My guest on my blog today is my writing friend, Sandy Bruney.
Sandy has agreed to answer some questions about herself and her writing career, and especially to tell us about her most recent book, “A Question of Boundaries.” It is a fascinating book and I know, just as I do, you will admire her imagination for coming up with the setting for this wonderful historical suspense.
First, please tell us about yourself. Did you have another career before becoming a writer? If so, how and why did you come to writing?
I was encouraged to write from a young age, but never did much with it after college, being busy with work and raising three boys. I was an art teacher, then when we moved to North Carolina from Pennsylvania and I couldn’t find a teaching job, I worked in a bank. I was very bored and started writing again and when I finally quit I took a job as a stringer for a local newspaper, which led to a part-time reporting job, then full time reporter, and finally city editor. Enter a shake-up in administration and I quit and took at job as administrative assistant at the chamber of commerce. While there I juggled the job with treatment for breast cancer, which led to my first book, a non-fiction account of my journey. From then on, I have been writing steadily, mostly women’s fiction.
What does your family think of your writing?
Mostly they think I’m a little strange. The reaction ranges from enthusiastic fans to “Gee, I’m sorry I haven’t gotten around to reading it yet.” My husband is supportive and that’s what matters to me.
Tell us about A Question of Boundaries. It is somewhat different from your other books. How did you come up with the setting, the characters and the idea? Was it based on real incidents?
It is both different from and the same as my contemporaries. All have strong heroines who may be misguided but find their way with the help of their friends. I first came up with the character of Caroline and meant to put her in a historical setting, but then I thought “but what if it were a different history than the one we studied in school” and then “what if she encounters friends who have paranormal abilities” and so it went. I had a great time writing it. As for real incidents, no. It’s pure fantasy.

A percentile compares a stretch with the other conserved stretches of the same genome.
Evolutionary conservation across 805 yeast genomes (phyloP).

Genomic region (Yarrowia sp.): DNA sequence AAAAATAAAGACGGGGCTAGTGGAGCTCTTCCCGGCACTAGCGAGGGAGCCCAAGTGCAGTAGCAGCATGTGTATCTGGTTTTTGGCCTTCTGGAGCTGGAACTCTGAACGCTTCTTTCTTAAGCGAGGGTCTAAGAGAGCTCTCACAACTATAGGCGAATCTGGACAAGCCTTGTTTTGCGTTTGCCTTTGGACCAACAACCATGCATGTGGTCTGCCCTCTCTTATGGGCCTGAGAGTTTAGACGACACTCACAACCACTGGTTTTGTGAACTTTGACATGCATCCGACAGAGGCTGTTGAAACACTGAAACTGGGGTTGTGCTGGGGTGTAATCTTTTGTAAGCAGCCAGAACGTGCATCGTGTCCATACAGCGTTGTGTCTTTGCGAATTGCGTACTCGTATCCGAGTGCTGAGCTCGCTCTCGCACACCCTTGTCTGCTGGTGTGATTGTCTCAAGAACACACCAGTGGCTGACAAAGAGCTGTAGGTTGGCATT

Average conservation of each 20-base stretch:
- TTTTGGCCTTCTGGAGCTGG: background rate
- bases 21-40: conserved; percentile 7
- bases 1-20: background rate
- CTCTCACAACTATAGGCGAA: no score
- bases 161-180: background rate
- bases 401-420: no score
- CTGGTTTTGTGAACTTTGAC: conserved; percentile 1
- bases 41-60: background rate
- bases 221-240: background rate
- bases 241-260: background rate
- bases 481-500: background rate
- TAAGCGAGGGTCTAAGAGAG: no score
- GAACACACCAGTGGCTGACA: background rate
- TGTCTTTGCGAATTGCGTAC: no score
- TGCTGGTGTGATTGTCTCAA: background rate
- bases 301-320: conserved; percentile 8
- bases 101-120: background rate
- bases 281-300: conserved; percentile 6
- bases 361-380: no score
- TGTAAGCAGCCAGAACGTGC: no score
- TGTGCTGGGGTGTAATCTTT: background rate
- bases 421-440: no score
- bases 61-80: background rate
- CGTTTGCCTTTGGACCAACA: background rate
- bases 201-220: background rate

What is your writing day like?
I try to get the “chores” out of the way first. I write two blogs, put together a monthly newsletter, and am secretary to several organization which means writing up several sets of minutes each month. I also spend some time on social media which is a must for authors. Then I write. But I’m thinking I should really sit down and write the day’s quota first and then do the rest – except when I’m writing I keep thinking about deadlines for the other stuff. A conundrum.
What advice would you give others who want to write a novel?
Do it! Seriously, if it is in your head and you can’t stop thinking about it, the only solution is to get it written. If you don’t have a master’s in English (which I don’t) you should take workshops available on line or through your local writers’ club. Keep perfecting your craft. Join a critique group if you can and don’t be thin-skinned about criticism. They are trying to help. Go to writers’ conferences and learn from successful authors. Don’t submit until you have had your manuscript professionally edited and had feedback from several beta readers. Learn how to write a query letter and synopsis. And don’t be discouraged.
Where can readers find your books?
Print and eBooks at:
“A Question of Boundaries” is an e-book only and is also available at:
How can the readers get in touch with you?
Thank you for being the first guest on my blog, Sandy. It was a delight having you and I know my readers will enjoy “A Question of Boundaries” as much as I did.
Thank you for the opportunity, Agnes. I enjoyed answering the questions.
This is the link to the trailer of “A Questions of Boundaries”